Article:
Browse Definitions :
Definition

flux

Flux is the presence of a force field in a specified physical medium, or the flow of energy through a surface. In electronics, the term applies to any electrostatic field and any magnetic field . Flux is depicted as "lines" in a plane that contains or intersects electric charge poles or magnetic poles. Three examples of flux lines are shown in the illustration.

Drawing A shows the geometric orientation of the lines of flux in the vicinity of an electrically charged object. The intensity of the field is inversely proportional to the separation between the lines of flux. The flux density , and hence the electrostatic field strength, decreases as the distance from the charged object increases. Electrostatic flux density is inversely proportional to the distance from the charge center.

Drawing B illustrates flux lines surrounding a current-carrying conductor as they appear in a plane perpendicular to the conductor. As with the flux surrounding an electrically charged object, the separation between the flux lines increases as the distance from the conductor increases. Magnetic flux density is inversely proportional to the distance from a current-carrying conductor, as measured in a plane perpendicular to the conductor.

Drawing C shows the general orientation of the lines of flux of an electrostatic field between two oppositely charged poles in a plane containing the centers of both poles. In a magnetic field between opposite poles, the flux lines have the same general shape and orientation, so this drawing also applies to that situation. The flux density is greatest near the poles. The flux density is considerable along and near a line connecting the poles. As the distance from the line connecting the poles increases, the flux density decreases.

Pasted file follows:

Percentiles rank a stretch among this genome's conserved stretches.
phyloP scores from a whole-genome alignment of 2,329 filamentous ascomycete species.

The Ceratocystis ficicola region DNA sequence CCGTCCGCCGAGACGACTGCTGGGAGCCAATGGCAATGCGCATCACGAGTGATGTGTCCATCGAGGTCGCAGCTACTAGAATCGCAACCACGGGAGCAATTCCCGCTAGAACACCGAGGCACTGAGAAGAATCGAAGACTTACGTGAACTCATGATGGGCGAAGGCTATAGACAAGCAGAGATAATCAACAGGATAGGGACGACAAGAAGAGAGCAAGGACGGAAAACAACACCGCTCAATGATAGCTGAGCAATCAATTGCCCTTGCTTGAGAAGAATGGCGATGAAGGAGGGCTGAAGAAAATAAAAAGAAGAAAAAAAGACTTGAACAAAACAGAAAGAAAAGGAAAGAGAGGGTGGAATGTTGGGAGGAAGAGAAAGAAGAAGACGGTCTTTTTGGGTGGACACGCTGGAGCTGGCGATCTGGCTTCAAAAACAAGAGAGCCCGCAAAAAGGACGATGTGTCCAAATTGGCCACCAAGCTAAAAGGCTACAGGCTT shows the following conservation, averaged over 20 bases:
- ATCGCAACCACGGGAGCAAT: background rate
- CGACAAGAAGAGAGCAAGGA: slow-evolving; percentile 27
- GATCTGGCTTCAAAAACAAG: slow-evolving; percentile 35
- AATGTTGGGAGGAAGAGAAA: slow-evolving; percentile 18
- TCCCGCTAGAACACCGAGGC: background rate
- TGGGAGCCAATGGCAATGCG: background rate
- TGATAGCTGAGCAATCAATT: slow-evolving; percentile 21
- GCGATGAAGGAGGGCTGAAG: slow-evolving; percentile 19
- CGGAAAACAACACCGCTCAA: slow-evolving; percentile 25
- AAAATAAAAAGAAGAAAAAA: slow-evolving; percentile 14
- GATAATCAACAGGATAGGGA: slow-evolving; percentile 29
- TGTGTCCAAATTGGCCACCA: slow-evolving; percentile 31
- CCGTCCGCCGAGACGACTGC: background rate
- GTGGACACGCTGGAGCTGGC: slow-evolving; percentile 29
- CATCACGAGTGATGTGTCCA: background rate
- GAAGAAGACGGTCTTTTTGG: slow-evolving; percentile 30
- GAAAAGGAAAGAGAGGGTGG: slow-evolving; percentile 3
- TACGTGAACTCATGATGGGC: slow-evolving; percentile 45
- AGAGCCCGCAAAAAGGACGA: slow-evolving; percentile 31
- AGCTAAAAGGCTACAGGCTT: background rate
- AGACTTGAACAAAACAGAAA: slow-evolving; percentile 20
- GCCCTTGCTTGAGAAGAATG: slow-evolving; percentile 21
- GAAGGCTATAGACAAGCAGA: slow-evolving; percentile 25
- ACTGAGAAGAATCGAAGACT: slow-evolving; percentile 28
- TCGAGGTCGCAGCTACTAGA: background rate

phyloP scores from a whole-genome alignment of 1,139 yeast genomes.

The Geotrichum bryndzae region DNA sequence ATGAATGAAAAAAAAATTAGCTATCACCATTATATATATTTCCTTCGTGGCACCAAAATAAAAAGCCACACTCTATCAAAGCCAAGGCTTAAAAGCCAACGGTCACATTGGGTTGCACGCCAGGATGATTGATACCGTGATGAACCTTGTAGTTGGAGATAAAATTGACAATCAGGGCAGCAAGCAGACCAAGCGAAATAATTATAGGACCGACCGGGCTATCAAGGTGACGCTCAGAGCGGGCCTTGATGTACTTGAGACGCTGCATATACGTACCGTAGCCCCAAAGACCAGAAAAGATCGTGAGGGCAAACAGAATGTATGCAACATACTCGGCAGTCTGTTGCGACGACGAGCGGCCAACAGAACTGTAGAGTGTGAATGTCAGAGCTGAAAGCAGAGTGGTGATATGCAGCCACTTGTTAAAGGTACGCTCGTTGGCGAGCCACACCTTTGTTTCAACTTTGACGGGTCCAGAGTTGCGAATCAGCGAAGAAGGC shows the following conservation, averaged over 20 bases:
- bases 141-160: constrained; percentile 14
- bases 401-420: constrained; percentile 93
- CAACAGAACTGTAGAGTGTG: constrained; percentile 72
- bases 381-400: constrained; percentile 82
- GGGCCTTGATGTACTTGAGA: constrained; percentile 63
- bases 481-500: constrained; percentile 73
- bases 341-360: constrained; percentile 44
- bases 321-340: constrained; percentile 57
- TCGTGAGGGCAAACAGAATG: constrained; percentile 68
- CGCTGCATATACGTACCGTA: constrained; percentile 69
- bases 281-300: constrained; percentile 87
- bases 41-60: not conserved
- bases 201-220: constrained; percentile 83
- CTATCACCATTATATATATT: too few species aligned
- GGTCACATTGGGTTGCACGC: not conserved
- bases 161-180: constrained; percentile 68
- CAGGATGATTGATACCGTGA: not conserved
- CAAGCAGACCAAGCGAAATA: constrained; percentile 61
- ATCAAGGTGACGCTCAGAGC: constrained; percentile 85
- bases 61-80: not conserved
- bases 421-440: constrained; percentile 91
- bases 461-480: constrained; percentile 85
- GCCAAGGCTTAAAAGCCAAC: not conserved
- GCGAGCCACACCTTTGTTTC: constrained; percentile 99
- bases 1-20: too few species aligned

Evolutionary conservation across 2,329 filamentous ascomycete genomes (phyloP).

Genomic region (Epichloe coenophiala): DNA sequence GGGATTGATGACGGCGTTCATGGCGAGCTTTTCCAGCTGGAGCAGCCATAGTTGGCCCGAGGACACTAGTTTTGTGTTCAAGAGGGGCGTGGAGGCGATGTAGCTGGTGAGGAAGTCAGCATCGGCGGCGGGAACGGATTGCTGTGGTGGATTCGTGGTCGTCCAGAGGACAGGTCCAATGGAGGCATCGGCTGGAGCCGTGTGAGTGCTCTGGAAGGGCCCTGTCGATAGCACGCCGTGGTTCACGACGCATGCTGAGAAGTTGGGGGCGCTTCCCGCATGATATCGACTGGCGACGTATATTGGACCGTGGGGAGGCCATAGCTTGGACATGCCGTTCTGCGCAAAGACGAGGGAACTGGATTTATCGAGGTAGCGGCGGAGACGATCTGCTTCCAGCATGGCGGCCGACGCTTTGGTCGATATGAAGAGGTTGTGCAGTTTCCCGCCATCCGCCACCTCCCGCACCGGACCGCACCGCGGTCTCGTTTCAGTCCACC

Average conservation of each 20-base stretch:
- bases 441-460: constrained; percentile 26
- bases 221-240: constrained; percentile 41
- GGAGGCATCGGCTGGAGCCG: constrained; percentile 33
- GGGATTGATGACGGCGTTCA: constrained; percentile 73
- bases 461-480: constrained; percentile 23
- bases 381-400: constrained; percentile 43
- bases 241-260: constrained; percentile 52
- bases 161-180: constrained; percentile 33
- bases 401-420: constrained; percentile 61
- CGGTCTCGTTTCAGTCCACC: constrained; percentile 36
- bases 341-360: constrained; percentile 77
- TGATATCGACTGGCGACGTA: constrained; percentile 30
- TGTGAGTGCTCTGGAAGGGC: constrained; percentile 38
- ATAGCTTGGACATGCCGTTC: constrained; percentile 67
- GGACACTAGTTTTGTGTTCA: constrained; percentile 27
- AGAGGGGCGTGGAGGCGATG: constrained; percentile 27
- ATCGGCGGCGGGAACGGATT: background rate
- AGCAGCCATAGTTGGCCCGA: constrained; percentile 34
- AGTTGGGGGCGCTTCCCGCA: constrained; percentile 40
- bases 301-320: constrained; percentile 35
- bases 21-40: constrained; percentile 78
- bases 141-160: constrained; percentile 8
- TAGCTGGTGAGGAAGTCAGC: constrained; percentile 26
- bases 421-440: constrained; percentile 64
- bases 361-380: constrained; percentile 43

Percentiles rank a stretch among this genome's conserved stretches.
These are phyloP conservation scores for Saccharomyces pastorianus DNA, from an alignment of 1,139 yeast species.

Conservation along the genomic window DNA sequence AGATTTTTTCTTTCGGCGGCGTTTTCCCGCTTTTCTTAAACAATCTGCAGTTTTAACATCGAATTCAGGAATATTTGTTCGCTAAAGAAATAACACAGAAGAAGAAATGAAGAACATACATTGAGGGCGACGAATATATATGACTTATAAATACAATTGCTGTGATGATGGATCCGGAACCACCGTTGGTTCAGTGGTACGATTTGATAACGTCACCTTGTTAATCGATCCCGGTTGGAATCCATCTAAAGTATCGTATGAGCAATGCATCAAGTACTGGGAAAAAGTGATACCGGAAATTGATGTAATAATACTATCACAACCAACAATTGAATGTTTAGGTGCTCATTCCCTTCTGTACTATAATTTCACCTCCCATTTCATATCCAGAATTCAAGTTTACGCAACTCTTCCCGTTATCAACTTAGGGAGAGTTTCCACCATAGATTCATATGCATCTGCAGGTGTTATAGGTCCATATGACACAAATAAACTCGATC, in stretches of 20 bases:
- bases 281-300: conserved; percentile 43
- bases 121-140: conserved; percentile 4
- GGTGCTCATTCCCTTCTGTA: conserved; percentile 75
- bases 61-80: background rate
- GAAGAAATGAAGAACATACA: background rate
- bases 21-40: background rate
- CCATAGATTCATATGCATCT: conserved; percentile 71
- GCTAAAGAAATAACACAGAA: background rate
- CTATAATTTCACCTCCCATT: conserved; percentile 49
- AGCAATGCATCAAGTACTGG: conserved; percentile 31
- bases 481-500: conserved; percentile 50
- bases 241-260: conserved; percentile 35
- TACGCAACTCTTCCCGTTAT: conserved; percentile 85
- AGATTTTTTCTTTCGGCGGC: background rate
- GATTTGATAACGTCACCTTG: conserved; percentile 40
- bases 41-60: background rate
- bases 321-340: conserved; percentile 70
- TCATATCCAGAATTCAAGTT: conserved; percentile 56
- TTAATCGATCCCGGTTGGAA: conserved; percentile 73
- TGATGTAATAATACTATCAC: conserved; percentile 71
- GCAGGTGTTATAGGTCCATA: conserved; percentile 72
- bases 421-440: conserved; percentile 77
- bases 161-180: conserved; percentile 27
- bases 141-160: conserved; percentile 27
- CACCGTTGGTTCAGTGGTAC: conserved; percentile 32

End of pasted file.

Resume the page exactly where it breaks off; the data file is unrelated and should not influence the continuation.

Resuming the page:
Flux lines are intangible; they cannot be seen. But they can be observed indirectly, and they produce demonstrable effects. If you place iron filings on a sheet of paper and place the paper on a magnet so both magnetic poles are near the paper, the filings line up in a pattern resembling illustration C. This demonstration is common in school science classes.

This was last updated in March 2010
SearchCompliance
  • ISO 31000 Risk Management

    The ISO 31000 Risk Management framework is an international standard that provides businesses with guidelines and principles for ...

  • pure risk

    Pure risk refers to risks that are beyond human control and result in a loss or no loss with no possibility of financial gain.

  • risk reporting

    Risk reporting is a method of identifying risks tied to or potentially impacting an organization's business processes.

SearchSecurity
  • Pretty Good Privacy (PGP)

    Pretty Good Privacy or PGP was a popular program used to encrypt and decrypt email over the internet, as well as authenticate ...

  • email security

    Email security is the process of ensuring the availability, integrity and authenticity of email communications by protecting ...

  • cyberterrorism

    Cyberterrorism is often defined as any premeditated, politically motivated attack against information systems, programs and data ...

SearchHealthIT
SearchDisasterRecovery
  • What is risk mitigation?

    Risk mitigation is a strategy to prepare for and lessen the effects of threats faced by a business.

  • fault-tolerant

    Fault-tolerant technology is a capability of a computer system, electronic system or network to deliver uninterrupted service, ...

  • synchronous replication

    Synchronous replication is the process of copying data over a storage area network, local area network or wide area network so ...

SearchStorage
Close